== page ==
It will be seen that I have produced a means for insuring an ample supply of oil in the crank case under various conditions These feeders are l .of use of motor vehicles. Moreover, it is possible to vary the volume of oil to be maintained in the crank case, as may be de- .with the crank case of the engine, a float chamber, a feed chamber, said float chamber having a float therein and said feed chamber having a valve operatively associated with the float, means connecting the feed chamber with the crank case, said valve being in communication with a source of oil supply, and means establishing communication between the crank case andthe float chamber.
2. The combination with a crank case of an internal combustion engine, of a float chamber communicating with said crank case and having a float therein, a feed chamber also communicating with the crank case, means for supplying oil to the feed chamber including a valve operatively connected with the float, and means for limiting the upward movement of the float, said valve being arranged to be closed in the last mentioned position of the float.
3. The combination with a crank case of an internal combustion engine, of a float chamber having a float therein, a pipe providing an inlet for the float chamber, a plurality of feeders for the pipe communicating with the crank case at opposite corners thereof, and valve controlled means actuated by the float for-supplying oil to the crank case.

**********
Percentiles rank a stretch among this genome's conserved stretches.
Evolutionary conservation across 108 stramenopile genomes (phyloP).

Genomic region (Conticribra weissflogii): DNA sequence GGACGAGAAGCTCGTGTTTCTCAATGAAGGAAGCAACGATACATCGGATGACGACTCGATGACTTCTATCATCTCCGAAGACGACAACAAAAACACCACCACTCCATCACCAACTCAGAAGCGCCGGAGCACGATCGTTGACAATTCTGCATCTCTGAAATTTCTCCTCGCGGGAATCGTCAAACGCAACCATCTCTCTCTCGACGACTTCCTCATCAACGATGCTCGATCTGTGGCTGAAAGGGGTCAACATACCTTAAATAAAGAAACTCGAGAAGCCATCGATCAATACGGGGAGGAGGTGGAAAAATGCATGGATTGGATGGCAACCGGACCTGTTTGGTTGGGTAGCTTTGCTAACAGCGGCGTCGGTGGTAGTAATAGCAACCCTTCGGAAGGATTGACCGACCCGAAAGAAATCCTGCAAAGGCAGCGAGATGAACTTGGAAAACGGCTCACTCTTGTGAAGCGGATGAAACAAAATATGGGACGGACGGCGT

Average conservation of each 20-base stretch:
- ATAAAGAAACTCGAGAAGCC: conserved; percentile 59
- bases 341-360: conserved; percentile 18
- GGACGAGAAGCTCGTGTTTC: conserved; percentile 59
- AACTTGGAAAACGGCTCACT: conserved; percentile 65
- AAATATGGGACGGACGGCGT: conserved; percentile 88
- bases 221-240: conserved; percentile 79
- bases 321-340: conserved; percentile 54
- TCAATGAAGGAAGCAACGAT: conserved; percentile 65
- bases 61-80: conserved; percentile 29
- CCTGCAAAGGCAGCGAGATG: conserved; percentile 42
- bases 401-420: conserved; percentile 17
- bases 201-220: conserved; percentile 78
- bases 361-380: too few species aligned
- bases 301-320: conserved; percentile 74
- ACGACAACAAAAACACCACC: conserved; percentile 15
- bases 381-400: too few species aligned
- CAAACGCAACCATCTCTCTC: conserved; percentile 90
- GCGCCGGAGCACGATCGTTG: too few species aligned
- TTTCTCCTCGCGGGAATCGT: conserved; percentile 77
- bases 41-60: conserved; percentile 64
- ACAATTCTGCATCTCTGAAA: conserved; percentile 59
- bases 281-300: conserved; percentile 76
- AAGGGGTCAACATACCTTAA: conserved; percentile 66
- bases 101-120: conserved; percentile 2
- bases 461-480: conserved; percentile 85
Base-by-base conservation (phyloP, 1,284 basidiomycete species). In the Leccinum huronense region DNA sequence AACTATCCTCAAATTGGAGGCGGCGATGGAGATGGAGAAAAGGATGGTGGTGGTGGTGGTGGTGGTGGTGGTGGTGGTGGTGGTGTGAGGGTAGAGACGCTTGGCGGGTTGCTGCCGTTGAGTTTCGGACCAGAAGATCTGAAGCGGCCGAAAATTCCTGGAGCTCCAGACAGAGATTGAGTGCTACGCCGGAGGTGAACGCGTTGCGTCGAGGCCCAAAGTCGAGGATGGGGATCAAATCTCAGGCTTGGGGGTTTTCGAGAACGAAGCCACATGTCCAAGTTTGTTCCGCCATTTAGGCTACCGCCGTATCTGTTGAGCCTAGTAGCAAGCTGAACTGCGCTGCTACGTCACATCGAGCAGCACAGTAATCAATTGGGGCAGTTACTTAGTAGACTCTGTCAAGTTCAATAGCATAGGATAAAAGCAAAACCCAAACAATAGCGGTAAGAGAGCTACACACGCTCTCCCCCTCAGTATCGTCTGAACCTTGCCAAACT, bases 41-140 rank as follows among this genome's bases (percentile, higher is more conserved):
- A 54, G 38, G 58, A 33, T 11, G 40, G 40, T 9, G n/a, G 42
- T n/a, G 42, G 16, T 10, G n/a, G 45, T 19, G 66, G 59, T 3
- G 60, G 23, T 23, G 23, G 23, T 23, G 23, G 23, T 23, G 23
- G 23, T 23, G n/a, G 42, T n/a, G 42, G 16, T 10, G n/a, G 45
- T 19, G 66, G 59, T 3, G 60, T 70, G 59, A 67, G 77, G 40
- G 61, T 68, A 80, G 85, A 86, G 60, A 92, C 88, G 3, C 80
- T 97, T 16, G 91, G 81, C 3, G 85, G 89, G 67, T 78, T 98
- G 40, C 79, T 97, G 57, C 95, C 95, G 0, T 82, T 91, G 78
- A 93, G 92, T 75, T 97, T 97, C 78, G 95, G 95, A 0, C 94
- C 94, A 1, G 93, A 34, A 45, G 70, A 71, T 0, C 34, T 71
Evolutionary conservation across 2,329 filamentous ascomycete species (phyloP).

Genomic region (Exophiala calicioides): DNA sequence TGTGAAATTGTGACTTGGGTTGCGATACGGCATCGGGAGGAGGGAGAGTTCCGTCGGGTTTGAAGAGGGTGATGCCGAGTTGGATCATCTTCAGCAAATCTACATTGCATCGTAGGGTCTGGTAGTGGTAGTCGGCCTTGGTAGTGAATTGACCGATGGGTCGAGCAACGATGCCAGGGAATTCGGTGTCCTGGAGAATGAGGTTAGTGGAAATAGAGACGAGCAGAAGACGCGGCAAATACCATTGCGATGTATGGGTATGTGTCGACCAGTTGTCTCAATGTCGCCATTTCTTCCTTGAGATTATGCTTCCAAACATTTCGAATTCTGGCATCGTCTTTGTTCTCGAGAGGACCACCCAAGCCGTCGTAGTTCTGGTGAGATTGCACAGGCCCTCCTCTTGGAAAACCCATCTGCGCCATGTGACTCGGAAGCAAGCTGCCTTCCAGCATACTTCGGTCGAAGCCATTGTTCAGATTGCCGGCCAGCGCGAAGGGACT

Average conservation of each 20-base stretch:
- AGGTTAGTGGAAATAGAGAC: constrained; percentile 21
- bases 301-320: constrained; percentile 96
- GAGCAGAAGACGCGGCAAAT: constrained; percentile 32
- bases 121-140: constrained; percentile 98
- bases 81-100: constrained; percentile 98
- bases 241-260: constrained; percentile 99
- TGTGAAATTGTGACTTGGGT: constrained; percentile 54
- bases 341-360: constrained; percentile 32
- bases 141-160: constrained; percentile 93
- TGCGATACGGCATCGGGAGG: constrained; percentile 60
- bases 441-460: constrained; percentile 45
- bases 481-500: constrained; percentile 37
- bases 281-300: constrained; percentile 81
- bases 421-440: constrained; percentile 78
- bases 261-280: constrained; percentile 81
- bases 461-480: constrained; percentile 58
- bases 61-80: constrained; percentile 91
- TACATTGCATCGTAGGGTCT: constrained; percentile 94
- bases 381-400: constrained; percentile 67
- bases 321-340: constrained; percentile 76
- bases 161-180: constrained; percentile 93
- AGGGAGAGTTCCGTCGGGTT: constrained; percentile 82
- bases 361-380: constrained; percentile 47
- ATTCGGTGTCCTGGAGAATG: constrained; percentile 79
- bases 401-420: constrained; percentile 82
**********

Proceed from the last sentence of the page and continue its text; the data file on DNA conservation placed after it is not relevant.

4. The combination with an internal cornbustion engine having an oil reservoir, a chamber having a member therein responsive to variations in the level of oil in the chamber, means connecting the oil reservoir with the chamber including a plurality of pipes opening upwardly into the reservoir near the bottom thereof but at opposite ends of the reservoir, and valve-controlled means arranged to be actuated by said member for supplying oil to the reservoir.
5. The combination with an internal combustion engine having an oil reservoir, or" a chamber having a float therein, a pipe leading into said chamber, a plurality of feeders communicating at one end with the pipe and opening into the reservoir at spaced points therein, the upper open ends of said feeders being normally submerged below the level of the oil in the reservoir, and valve controlled means arranged to be actuated by said float for maintaining the supply or" oil in the reservoir substantially constant.
6. An oil supply means for internal coinbustion engines comprising a chamber communicating with the crank case of an engine so that the level of oil in the crank case and in said chamber are substantially the same, a float in said chamber, and valve-controlled "means arranged to be actuated by said float for maintaining a predetermined oil level 111 the crank case, sa1d float chamberhaving stop means therein adjustable to vary the upper and lower limits of movement of the float, and said valve being adjustable with respect to the float so as to be closed when the float is in its uppermost position and to be open when the float is in its lowermost position.